You don’t want to be paying for lumens that are going up and out, but rather the useful lumens that are being directed down into/onto your target area. That’s not to recommend narrow beam patterns that produce hot spots and significant reflective light off the ground. You can still have a responsibly wide beam pattern, producing improved uniformity and reducing material and installation costs. But light that is uncontrolled, going out sideways and up is not what you want to be paying for. Remember that the increased directionality and control offered by today’s LED fixtures over older HID lamp and optic combinations is part of what allows them to produce equal or better light using less total lumens, and significantly less energy. This is where BUG ratings and protection of the night sky should be considered.
  4. Get a Life. The proper way to evaluate the ROI when making the move from traditional lighting to LED is through life cycle analysis, not unit price on bid day. Look at the life cycle of the LED system, say 100,000 hours for the sake of discussion. Then look at the comparative life cycles of other light sources being proposed, such as HID or induction. It is critical to note that these life cycles are based on different metrics. The “useful life” of an LED has been defined as its hours of operation to L70, (a 30 percent depreciation in lumen output), whereas the life of HID lamps and induction systems are based on their failure rates. Metal halide lamps are generally rated to a 50 percent failure rate, whereas HPS lamps are generally rated to a 33 percent failure rate. Induction generally has a 100,000-hour life rating, but that’s to a 50 percent failure rate. So using that example, compare the energy, material and maintenance cost of an induction system where 50 percent of your units will have to be replaced in the same time that it will take the LEDs to depreciate to L70 with little/no projected failures.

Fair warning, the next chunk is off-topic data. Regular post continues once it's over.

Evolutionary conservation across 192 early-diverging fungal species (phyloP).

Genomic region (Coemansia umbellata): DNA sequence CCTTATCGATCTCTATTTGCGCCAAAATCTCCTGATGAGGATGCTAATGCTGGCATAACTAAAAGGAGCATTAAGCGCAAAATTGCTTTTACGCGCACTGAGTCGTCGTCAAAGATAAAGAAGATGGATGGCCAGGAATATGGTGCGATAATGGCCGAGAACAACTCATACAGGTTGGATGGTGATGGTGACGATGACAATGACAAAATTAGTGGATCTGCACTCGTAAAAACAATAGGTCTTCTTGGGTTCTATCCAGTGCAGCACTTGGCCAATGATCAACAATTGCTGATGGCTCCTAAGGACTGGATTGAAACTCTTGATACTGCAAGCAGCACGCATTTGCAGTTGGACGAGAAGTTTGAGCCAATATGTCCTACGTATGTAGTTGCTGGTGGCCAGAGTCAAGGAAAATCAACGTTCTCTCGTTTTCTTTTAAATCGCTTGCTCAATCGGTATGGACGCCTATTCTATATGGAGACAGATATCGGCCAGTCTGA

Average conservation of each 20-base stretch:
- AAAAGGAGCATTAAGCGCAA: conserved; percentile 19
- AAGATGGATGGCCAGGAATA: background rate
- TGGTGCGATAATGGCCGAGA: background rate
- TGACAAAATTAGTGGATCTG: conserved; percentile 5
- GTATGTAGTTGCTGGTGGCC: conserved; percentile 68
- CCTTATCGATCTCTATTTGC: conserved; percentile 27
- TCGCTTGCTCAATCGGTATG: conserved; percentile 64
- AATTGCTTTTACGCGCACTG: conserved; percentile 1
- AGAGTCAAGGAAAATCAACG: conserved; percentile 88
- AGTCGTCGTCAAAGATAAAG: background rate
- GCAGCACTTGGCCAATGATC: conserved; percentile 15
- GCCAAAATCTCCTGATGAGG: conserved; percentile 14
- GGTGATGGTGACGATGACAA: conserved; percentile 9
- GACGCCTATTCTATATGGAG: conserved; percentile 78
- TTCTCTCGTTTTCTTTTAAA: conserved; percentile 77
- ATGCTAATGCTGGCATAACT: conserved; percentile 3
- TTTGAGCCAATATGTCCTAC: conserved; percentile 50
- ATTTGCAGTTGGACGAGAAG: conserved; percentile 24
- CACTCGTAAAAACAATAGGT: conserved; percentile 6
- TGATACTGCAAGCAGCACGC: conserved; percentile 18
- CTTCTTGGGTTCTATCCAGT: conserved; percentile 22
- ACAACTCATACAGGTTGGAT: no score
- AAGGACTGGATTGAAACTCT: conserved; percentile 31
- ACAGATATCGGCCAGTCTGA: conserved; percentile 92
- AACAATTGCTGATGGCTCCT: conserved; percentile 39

For outdoor applications, such as street and roadway lighting, the cost of changing a lamp is generally several hundreds of dollars, per fixture, per event. Over a single “useful life” span of an LED luminaire, you may need six to eight visits to that fixture to relamp an HID luminaire, each time incurring not only the cost to send a couple of guys with a bucket truck, but the cost to replace the failed component(s), divert traffic, do the initial trouble-shooting, etc. These additional costs need to be considered on top of the energy savings that the LED unit will provide over that same life span, and most likely none of us expect energy costs to go anywhere but up.
  5. Get a Real Life. While a fixture’s L70 rating is an important metric of consideration, you must also consider the life of the driver. Because LEDs last so long and depreciate so slowly, one of the reasons L70 was derived was to answer the question, “If LEDs don’t fail for such a long time, how do we know when it’s time to change the lights?” While the actual LED array may not “fail” on its own, the array will still go out when the driver eventually fails. Some of the better LED drivers on the market today have a life expectancy of 100,000 hours, if engineered into the luminaire in a way that maintains the proper case temperature. That’s really the life span that you want to use in your ROI calculations, because regardless of the condition or depreciation of the diodes, that’s when you’ll actually need to make a maintenance visit to the fixture.